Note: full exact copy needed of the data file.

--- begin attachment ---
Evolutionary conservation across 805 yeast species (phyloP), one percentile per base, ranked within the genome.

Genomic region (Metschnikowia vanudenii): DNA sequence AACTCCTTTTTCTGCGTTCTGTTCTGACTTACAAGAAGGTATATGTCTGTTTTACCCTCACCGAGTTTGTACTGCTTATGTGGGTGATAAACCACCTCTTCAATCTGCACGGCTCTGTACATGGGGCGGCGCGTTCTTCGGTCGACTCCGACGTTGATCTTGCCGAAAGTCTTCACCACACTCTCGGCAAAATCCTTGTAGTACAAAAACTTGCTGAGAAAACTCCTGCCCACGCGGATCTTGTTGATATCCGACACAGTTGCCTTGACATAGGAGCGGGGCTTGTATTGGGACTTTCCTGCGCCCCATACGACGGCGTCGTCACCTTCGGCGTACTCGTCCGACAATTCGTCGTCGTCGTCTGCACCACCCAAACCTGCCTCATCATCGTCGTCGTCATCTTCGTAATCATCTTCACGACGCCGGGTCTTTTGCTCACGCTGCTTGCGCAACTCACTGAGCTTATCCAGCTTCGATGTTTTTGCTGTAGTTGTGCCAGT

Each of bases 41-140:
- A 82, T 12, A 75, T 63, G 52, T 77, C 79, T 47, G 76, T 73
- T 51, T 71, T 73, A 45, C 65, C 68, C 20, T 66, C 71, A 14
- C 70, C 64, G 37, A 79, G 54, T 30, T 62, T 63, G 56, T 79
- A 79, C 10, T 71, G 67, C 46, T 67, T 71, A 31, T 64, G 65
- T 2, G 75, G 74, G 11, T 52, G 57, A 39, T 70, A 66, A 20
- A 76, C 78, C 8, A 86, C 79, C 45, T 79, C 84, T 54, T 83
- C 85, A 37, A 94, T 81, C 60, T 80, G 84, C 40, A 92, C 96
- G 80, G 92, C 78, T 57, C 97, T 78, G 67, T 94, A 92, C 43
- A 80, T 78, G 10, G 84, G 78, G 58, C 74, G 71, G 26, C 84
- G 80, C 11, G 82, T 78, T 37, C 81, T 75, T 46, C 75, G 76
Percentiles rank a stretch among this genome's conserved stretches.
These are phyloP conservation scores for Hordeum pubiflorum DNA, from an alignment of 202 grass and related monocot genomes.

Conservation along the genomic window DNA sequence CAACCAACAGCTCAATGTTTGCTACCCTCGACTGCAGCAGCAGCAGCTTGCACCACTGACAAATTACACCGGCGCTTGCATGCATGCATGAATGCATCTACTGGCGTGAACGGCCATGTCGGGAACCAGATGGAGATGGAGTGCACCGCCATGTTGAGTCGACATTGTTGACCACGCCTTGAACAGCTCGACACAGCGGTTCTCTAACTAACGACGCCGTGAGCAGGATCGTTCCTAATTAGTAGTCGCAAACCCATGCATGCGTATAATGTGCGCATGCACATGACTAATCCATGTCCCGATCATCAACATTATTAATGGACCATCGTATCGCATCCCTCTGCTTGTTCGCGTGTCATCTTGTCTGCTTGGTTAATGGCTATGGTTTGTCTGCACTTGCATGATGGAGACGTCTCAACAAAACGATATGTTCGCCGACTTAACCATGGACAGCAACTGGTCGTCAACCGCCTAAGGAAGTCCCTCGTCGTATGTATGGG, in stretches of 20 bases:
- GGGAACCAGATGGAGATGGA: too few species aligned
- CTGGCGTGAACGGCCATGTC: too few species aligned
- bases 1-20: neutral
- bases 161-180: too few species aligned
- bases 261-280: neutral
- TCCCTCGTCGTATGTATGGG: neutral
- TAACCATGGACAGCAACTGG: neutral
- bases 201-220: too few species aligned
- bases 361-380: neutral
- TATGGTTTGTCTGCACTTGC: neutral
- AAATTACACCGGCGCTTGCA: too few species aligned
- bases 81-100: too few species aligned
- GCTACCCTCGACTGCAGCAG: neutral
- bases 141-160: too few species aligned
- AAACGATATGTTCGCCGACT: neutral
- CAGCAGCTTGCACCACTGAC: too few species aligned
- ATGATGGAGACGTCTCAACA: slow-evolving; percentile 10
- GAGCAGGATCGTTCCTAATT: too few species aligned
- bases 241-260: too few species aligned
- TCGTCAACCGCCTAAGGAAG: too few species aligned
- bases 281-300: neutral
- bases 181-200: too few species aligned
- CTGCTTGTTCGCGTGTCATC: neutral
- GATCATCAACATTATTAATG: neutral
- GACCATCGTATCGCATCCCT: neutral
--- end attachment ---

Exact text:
Evolutionary conservation across 805 yeast species (phyloP), one percentile per base, ranked within the genome.

Genomic region (Metschnikowia vanudenii): DNA sequence AACTCCTTTTTCTGCGTTCTGTTCTGACTTACAAGAAGGTATATGTCTGTTTTACCCTCACCGAGTTTGTACTGCTTATGTGGGTGATAAACCACCTCTTCAATCTGCACGGCTCTGTACATGGGGCGGCGCGTTCTTCGGTCGACTCCGACGTTGATCTTGCCGAAAGTCTTCACCACACTCTCGGCAAAATCCTTGTAGTACAAAAACTTGCTGAGAAAACTCCTGCCCACGCGGATCTTGTTGATATCCGACACAGTTGCCTTGACATAGGAGCGGGGCTTGTATTGGGACTTTCCTGCGCCCCATACGACGGCGTCGTCACCTTCGGCGTACTCGTCCGACAATTCGTCGTCGTCGTCTGCACCACCCAAACCTGCCTCATCATCGTCGTCGTCATCTTCGTAATCATCTTCACGACGCCGGGTCTTTTGCTCACGCTGCTTGCGCAACTCACTGAGCTTATCCAGCTTCGATGTTTTTGCTGTAGTTGTGCCAGT

Each of bases 41-140:
- A 82, T 12, A 75, T 63, G 52, T 77, C 79, T 47, G 76, T 73
- T 51, T 71, T 73, A 45, C 65, C 68, C 20, T 66, C 71, A 14
- C 70, C 64, G 37, A 79, G 54, T 30, T 62, T 63, G 56, T 79
- A 79, C 10, T 71, G 67, C 46, T 67, T 71, A 31, T 64, G 65
- T 2, G 75, G 74, G 11, T 52, G 57, A 39, T 70, A 66, A 20
- A 76, C 78, C 8, A 86, C 79, C 45, T 79, C 84, T 54, T 83
- C 85, A 37, A 94, T 81, C 60, T 80, G 84, C 40, A 92, C 96
- G 80, G 92, C 78, T 57, C 97, T 78, G 67, T 94, A 92, C 43
- A 80, T 78, G 10, G 84, G 78, G 58, C 74, G 71, G 26, C 84
- G 80, C 11, G 82, T 78, T 37, C 81, T 75, T 46, C 75, G 76
Percentiles rank a stretch among this genome's conserved stretches.
These are phyloP conservation scores for Hordeum pubiflorum DNA, from an alignment of 202 grass and related monocot genomes.

Conservation along the genomic window DNA sequence CAACCAACAGCTCAATGTTTGCTACCCTCGACTGCAGCAGCAGCAGCTTGCACCACTGACAAATTACACCGGCGCTTGCATGCATGCATGAATGCATCTACTGGCGTGAACGGCCATGTCGGGAACCAGATGGAGATGGAGTGCACCGCCATGTTGAGTCGACATTGTTGACCACGCCTTGAACAGCTCGACACAGCGGTTCTCTAACTAACGACGCCGTGAGCAGGATCGTTCCTAATTAGTAGTCGCAAACCCATGCATGCGTATAATGTGCGCATGCACATGACTAATCCATGTCCCGATCATCAACATTATTAATGGACCATCGTATCGCATCCCTCTGCTTGTTCGCGTGTCATCTTGTCTGCTTGGTTAATGGCTATGGTTTGTCTGCACTTGCATGATGGAGACGTCTCAACAAAACGATATGTTCGCCGACTTAACCATGGACAGCAACTGGTCGTCAACCGCCTAAGGAAGTCCCTCGTCGTATGTATGGG, in stretches of 20 bases:
- GGGAACCAGATGGAGATGGA: too few species aligned
- CTGGCGTGAACGGCCATGTC: too few species aligned
- bases 1-20: neutral
- bases 161-180: too few species aligned
- bases 261-280: neutral
- TCCCTCGTCGTATGTATGGG: neutral
- TAACCATGGACAGCAACTGG: neutral
- bases 201-220: too few species aligned
- bases 361-380: neutral
- TATGGTTTGTCTGCACTTGC: neutral
- AAATTACACCGGCGCTTGCA: too few species aligned
- bases 81-100: too few species aligned
- GCTACCCTCGACTGCAGCAG: neutral
- bases 141-160: too few species aligned
- AAACGATATGTTCGCCGACT: neutral
- CAGCAGCTTGCACCACTGAC: too few species aligned
- ATGATGGAGACGTCTCAACA: slow-evolving; percentile 10
- GAGCAGGATCGTTCCTAATT: too few species aligned
- bases 241-260: too few species aligned
- TCGTCAACCGCCTAAGGAAG: too few species aligned
- bases 281-300: neutral
- bases 181-200: too few species aligned
- CTGCTTGTTCGCGTGTCATC: neutral
- GATCATCAACATTATTAATG: neutral
- GACCATCGTATCGCATCCCT: neutral